Gum Disease Affects More Than You Think
When someone mentions gum disease (periodontitis), do you automatically think about oral health? You’re not alone. Many people don’t realize that the chronic infection that causes gum disease is not confined to the mouth. Advanced gum disease has a connection to many diseases and conditions. The team at Country Club Dental wants you to know that gum disease affects more than you think.
Gingivitis occurs when the gums become inflamed by plaque buildup on the teeth. It can progress to gum disease when proper oral hygiene practices do not reverse it. Gum disease is an infection that can destroy gum tissue and the bone around the teeth when left untreated. Advanced gum disease can cause problems in different areas of the body.
Signs of Gum Disease
- Bleeding gums
- Red, swollen, and tender gums
- Gums pulling away from your teeth
- Permanent teeth become loose
- Constant bad breath
- Teeth close together differently
Disease and Conditions Linked to Gum Disease
- Heart disease
- Rheumatoid arthritis
- Premature births
Smoking and Tobacco Use — Tobacco use is one of the biggest risk factors for gum disease.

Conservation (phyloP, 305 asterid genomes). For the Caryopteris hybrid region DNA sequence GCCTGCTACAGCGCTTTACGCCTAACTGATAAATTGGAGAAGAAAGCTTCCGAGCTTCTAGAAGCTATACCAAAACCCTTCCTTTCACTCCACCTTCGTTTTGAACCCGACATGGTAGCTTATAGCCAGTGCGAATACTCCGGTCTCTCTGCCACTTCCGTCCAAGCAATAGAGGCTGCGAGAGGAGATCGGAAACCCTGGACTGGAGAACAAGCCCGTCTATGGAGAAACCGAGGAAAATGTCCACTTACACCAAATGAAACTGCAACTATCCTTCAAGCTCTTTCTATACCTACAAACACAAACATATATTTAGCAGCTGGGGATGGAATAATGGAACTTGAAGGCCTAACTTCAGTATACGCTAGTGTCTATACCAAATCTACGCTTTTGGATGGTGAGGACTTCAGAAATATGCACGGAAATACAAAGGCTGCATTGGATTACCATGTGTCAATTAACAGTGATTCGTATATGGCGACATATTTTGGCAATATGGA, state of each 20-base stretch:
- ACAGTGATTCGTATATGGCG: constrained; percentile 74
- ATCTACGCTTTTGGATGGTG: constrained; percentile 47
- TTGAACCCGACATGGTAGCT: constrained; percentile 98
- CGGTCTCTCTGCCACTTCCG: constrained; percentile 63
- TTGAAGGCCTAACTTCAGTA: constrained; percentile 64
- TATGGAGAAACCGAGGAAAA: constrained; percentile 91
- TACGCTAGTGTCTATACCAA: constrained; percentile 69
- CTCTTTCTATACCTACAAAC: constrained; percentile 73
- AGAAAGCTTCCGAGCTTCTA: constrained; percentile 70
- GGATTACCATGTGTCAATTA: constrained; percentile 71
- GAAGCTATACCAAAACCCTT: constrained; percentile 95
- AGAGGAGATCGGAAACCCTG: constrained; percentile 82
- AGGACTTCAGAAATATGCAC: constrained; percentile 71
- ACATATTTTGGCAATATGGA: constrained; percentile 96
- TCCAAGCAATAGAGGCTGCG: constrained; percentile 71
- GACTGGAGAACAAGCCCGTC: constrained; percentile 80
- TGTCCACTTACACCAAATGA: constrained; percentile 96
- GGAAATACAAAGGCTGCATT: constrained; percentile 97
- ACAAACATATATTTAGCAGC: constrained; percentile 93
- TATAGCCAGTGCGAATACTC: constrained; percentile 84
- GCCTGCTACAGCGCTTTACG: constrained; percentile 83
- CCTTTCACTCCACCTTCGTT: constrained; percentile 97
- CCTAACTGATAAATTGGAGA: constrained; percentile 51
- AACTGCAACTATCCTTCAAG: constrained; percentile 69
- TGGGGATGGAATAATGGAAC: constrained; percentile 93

Alcohol — Heavy drinkers have an increased risk of gum disease.
Genetics — If someone has close family members with a history of gum disease, they’re more likely to develop the disease.
HPV — People diagnosed with HPV are at greater risk of having gum disease.
Diabetes — Diabetics with poorly controlled blood sugar have a higher risk of advanced gum disease.
Age — People age 65 and over have the highest rates of gum disease.
Pregnancy — Hormonal changes during pregnancy can cause gingivitis, which leads to gum disease if it’s not treated.
Diet — Poor nutrition compromises the body’s immune system and makes it more difficult to fight off infection.
Stress — Stress can make it difficult for the body to ward off infections like gum disease.
Poor oral hygiene — People who don’t brush and floss regularly can have a buildup of plaque, which leads to gingivitis and eventually gum disease if they don’t make changes to reverse it.
Remember, gum disease can affect the body in different ways. Take preventative measures like practicing good oral hygiene and scheduling regular dental exams and cleanings. Has it been six months since your last dental visit? Contact our office to schedule an appointment. We serve patients in Cameron Park, California, and the surrounding areas.